So far in my experience I have found that DSEQ is great for bringing a mix to a cohesive balance very quickly with unparalleled workflow, especially when using the default setting! soothe2 is far superior in being heavy handed and virtually pinpoint accurate with what it does. Try this: take Blue Cat's gain plugins (https://www.bluecataudio.com/Product...uct_GainSuite/), inverse link and slam 30db or more signal into the algorithm. You'll be able to completely carve up the sound with this method. soothe2 can simply cut into the sound with perfect surgical precision.

Conversely, the workflow with DSEQ is far superior for having clean stepped controls. It also works more predictably due to the slope control being the exact curve that DSEQ will work along allowing the user to process elements in a mix to fit a particular frequency curve, killing only the frequencies which hit the threshold. soothe seems to detect resonances by analysing the signal as a whole even before it touches the threshold.

DSEQ is a fantastic tool with limits in functionality, which are unclear until you use it on many different sounds. There is no suggestion in the manual that glitches will take place in unexpected ways when used on certain sounds or simply too heavily. I hope that strange occurrences such as the glitches in the high end when processing sub frequencies, especially when using 2x and 4x oversampling, can be eliminated. This may simply be a limitation of the DSP in use but nonetheless, it does not hold up to the ultimate surgical standard of processing present in soothe2. Used as a moderate to subtle polish and balancer, DSEQ is unbelievably good and sounds very pleasant indeed. It is the auto mix fixer I've been wanting since finding Sonible's SmartEQ range of processors. Usability with DSEQ is top notch!! It is also very capable of radically reshaping a sound but how it will handle each sound is actually quite unpredictable in comparison with soothe2.

soothe2 is very straightforward in that its basic functionality with low GR is essentially the same operation all the way through to complete removal of everything meaningful in a sound and lends itself far more readily to absurd sound design capabilities and radical reshaping of the source when driven with enough level as per my hot tip I mentioned earlier in the post. It is definitely a more advanced algorithm, to my mind, as the integrity of the audio is maintained at virtually every quality/OS setting.

yingyang

Looks like I managed to say everything again in different wording and order. So that's my feedback thus far!

heppy

Say that again mate? ;)

V4nger 26th July 2020 12:49 AM

uhhh, did I say passionate?

TBProAudio 26th July 2020 05:57 PM

Quote:

Originally Posted by V4nger (Post 14878518)
...
So far in my experience I have found that DSEQ is great for bringing a mix to a cohesive balance very quickly with unparalleled workflow, especially when using the default setting! soothe2 is far superior in being heavy handed and virtually pinpoint accurate with what it does. Try this: take Blue Cat's gain plugins (https://www.bluecataudio.com/Product...uct_GainSuite/), inverse link and slam 30db or more signal into the algorithm. You'll be able to completely carve up the sound with this method. soothe2 can simply cut into the sound with perfect surgical precision...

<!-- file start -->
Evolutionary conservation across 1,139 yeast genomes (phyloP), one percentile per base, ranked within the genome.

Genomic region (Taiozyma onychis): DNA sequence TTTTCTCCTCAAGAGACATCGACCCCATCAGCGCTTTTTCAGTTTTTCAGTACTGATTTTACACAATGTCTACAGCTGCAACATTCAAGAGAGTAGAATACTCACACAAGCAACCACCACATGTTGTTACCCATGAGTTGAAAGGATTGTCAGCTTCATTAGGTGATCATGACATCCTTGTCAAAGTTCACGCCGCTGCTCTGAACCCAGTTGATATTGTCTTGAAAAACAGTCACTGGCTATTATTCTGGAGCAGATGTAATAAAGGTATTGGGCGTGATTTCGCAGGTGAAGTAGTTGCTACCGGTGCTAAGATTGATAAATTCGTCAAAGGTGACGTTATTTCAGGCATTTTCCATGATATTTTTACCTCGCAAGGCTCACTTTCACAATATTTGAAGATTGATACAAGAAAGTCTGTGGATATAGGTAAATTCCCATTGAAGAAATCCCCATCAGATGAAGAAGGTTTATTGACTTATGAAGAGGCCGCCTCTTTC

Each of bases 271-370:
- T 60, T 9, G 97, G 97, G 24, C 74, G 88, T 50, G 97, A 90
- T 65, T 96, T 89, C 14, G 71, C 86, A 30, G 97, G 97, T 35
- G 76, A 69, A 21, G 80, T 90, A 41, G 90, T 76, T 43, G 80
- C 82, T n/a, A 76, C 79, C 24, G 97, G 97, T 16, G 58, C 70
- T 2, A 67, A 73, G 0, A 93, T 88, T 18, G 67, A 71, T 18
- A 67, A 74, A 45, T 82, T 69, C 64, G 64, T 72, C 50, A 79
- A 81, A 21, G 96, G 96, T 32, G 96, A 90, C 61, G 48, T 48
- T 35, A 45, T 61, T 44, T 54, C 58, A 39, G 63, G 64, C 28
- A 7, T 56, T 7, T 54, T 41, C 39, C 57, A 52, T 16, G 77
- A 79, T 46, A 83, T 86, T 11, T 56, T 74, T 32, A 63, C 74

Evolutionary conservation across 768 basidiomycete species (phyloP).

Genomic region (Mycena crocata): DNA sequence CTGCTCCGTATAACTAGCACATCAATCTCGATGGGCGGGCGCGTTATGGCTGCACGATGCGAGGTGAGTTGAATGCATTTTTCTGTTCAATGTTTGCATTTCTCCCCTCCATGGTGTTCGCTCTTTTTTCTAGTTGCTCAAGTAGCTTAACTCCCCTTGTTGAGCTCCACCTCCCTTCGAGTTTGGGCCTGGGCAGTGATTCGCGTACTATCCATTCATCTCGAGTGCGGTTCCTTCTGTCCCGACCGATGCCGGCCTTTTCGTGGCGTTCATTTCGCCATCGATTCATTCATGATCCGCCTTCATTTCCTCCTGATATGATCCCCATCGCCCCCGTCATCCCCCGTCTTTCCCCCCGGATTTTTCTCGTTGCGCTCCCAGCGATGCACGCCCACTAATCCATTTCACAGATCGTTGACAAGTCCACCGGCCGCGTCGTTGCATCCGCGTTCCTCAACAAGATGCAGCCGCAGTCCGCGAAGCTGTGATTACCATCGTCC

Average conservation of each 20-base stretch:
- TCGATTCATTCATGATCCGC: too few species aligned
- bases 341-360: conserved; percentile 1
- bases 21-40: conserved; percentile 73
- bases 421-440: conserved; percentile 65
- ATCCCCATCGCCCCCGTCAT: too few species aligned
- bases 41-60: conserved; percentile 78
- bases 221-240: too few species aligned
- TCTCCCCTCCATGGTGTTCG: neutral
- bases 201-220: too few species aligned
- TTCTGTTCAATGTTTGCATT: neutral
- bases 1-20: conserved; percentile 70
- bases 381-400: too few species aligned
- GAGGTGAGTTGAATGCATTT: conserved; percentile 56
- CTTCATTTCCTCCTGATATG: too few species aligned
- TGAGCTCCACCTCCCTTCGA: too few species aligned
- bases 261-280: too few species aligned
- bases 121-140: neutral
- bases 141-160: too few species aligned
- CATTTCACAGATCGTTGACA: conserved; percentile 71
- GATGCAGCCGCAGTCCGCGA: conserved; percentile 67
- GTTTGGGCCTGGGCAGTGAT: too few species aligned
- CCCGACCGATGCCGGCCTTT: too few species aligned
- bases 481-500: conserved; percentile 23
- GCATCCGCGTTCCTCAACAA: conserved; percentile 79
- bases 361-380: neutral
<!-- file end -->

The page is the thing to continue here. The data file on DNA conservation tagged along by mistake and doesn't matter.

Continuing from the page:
Hmm, it is easy to overdue with DSEQ. Then starts crackling ... ;)

V4nger 26th July 2020 06:19 PM

Quote:

Originally Posted by TBProAudio (Post 14880225)
Hmm, it is easy to overdue with DSEQ. Then starts crackling ... ;)

Indeed. I think your product is incredible. DSEQ is a powerful tool.

JfromRVA 27th July 2020 12:41 AM

After some more time and really getting to know DSEQ in my workflow I really like DSEQ on distorted guitar right before a tape sim or other saturation method. DSEQ seems to pave the way for the Tape sim to do it's magic because DSEQ as already performed its magic!

TBProAudio 27th July 2020 06:40 AM

Quote:

Originally Posted by JfromRVA (Post 14880858)
After some more time and really getting to know DSEQ in my workflow I really like DSEQ on distorted guitar right before a tape sim or other saturation method. DSEQ seems to pave the way for the Tape sim to do it's magic because DSEQ as already performed its magic!

This sounds interesting, need to try, thank you. kfhkh

Another thing: has anyone tried DSEQ together with Autotune?
As seen in a video DSEQ seems to reduce artefacts in a "autotuned" track...

alibling 27th July 2020 07:27 AM

Quote:

Originally Posted by TBProAudio (Post 14881192)
This sounds interesting, need to try, thank you. kfhkh

Another thing: has anyone tried DSEQ together with Autotune?
As seen in a video DSEQ seems to reduce artefacts in a "autotuned" track...

interessting. so after autotune dseq? I use it normally before autotune.

B.Collins 27th July 2020 07:53 AM

Quote:

Originally Posted by TBProAudio (Post 14881192)
This sounds interesting, need to try, thank you. kfhkh

Another thing: has anyone tried DSEQ together with Autotune?